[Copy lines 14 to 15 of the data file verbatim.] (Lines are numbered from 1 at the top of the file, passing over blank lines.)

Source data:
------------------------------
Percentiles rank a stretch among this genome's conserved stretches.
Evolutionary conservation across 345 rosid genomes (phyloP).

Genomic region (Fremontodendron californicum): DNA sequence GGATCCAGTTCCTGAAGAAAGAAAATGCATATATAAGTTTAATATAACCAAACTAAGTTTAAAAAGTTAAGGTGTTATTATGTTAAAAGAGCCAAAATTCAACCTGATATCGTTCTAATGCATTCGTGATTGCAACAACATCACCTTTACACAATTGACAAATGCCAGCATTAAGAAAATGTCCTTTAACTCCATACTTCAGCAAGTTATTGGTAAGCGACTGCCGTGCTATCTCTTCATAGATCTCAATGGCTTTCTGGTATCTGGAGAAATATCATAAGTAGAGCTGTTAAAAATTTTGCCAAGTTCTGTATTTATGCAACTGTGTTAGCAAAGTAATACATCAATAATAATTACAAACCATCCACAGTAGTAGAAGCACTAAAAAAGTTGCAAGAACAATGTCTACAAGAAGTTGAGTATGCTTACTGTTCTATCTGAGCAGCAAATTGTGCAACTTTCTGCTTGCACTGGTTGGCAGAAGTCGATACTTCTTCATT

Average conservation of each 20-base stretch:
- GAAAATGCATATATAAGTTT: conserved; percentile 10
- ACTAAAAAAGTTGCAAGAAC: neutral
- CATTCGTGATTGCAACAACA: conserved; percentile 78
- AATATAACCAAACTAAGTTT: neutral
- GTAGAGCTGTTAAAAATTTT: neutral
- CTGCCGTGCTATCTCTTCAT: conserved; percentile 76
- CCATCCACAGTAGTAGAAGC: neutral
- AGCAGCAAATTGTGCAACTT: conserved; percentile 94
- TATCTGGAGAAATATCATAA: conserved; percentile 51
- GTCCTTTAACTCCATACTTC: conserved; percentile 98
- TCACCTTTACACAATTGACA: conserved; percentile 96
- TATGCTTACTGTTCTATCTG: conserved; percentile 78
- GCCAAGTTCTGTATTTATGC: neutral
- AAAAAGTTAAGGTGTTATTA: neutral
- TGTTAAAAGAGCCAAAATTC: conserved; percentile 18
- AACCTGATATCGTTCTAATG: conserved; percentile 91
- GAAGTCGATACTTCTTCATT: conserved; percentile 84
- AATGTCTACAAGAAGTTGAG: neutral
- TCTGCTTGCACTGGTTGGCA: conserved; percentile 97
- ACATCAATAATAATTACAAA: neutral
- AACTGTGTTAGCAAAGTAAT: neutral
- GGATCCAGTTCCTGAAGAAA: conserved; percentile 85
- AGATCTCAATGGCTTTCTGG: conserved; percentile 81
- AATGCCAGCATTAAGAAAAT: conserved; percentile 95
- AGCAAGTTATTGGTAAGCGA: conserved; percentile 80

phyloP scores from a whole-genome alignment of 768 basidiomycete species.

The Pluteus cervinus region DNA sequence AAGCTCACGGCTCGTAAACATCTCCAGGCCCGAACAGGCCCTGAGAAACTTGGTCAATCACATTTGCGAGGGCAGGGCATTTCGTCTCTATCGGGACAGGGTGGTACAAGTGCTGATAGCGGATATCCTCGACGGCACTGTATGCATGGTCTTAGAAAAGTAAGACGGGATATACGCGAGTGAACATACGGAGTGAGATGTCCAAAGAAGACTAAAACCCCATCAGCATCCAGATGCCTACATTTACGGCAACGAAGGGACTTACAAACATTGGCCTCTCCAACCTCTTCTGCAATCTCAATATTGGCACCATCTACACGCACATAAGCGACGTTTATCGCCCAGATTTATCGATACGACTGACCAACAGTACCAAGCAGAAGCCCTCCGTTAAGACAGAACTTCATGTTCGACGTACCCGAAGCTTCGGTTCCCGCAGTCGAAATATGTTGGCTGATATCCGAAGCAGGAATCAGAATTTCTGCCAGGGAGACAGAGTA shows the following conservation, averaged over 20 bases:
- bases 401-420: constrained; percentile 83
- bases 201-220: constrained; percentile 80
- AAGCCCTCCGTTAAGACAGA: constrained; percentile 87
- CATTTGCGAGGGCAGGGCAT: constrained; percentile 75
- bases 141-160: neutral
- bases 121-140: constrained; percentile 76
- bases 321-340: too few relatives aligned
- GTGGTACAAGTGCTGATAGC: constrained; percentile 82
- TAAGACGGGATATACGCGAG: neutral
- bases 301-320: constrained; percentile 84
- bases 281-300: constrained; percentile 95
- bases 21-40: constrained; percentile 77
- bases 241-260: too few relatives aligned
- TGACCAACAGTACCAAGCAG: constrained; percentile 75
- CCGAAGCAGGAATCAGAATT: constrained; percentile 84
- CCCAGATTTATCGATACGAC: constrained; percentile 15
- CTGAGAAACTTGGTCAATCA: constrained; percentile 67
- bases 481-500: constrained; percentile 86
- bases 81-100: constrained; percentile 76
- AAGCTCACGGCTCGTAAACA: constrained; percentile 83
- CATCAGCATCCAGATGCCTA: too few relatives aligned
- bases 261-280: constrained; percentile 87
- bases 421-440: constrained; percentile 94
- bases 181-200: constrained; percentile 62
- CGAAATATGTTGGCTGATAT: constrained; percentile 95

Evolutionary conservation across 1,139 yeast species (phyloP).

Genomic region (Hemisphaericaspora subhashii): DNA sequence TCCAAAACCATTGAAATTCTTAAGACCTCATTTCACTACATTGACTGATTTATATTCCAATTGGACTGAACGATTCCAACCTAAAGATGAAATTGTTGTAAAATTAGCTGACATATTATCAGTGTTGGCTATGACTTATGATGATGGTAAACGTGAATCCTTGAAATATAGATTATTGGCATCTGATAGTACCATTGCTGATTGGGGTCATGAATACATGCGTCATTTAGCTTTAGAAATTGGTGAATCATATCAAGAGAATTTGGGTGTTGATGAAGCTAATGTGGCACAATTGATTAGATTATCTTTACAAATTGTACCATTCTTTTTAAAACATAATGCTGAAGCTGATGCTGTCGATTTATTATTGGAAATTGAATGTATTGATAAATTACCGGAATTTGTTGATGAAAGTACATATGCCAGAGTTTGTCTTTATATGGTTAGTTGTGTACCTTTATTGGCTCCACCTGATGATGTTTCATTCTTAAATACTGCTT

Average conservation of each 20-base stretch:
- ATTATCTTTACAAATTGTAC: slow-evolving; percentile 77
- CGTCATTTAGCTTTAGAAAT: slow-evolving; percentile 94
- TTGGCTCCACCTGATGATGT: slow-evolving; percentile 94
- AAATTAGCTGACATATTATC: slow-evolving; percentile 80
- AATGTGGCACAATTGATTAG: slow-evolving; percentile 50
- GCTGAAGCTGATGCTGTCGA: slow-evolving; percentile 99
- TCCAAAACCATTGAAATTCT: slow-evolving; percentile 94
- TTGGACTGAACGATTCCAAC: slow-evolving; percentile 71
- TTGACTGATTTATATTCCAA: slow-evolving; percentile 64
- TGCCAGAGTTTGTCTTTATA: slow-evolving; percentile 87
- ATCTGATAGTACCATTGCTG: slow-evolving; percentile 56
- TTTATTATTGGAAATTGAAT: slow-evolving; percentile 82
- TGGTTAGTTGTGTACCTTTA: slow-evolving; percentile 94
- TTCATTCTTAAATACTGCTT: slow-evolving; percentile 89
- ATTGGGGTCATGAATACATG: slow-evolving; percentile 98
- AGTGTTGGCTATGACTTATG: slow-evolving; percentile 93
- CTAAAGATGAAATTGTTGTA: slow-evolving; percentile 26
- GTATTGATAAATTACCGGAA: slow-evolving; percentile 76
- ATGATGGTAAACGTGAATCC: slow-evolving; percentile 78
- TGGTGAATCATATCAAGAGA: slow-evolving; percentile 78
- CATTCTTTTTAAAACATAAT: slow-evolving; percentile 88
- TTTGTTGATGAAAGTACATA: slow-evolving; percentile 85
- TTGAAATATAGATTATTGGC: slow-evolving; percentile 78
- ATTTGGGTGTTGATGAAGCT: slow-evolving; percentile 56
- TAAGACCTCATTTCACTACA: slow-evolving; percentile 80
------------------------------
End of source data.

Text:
- GTCCTTTAACTCCATACTTC: conserved; percentile 98
- TCACCTTTACACAATTGACA: conserved; percentile 96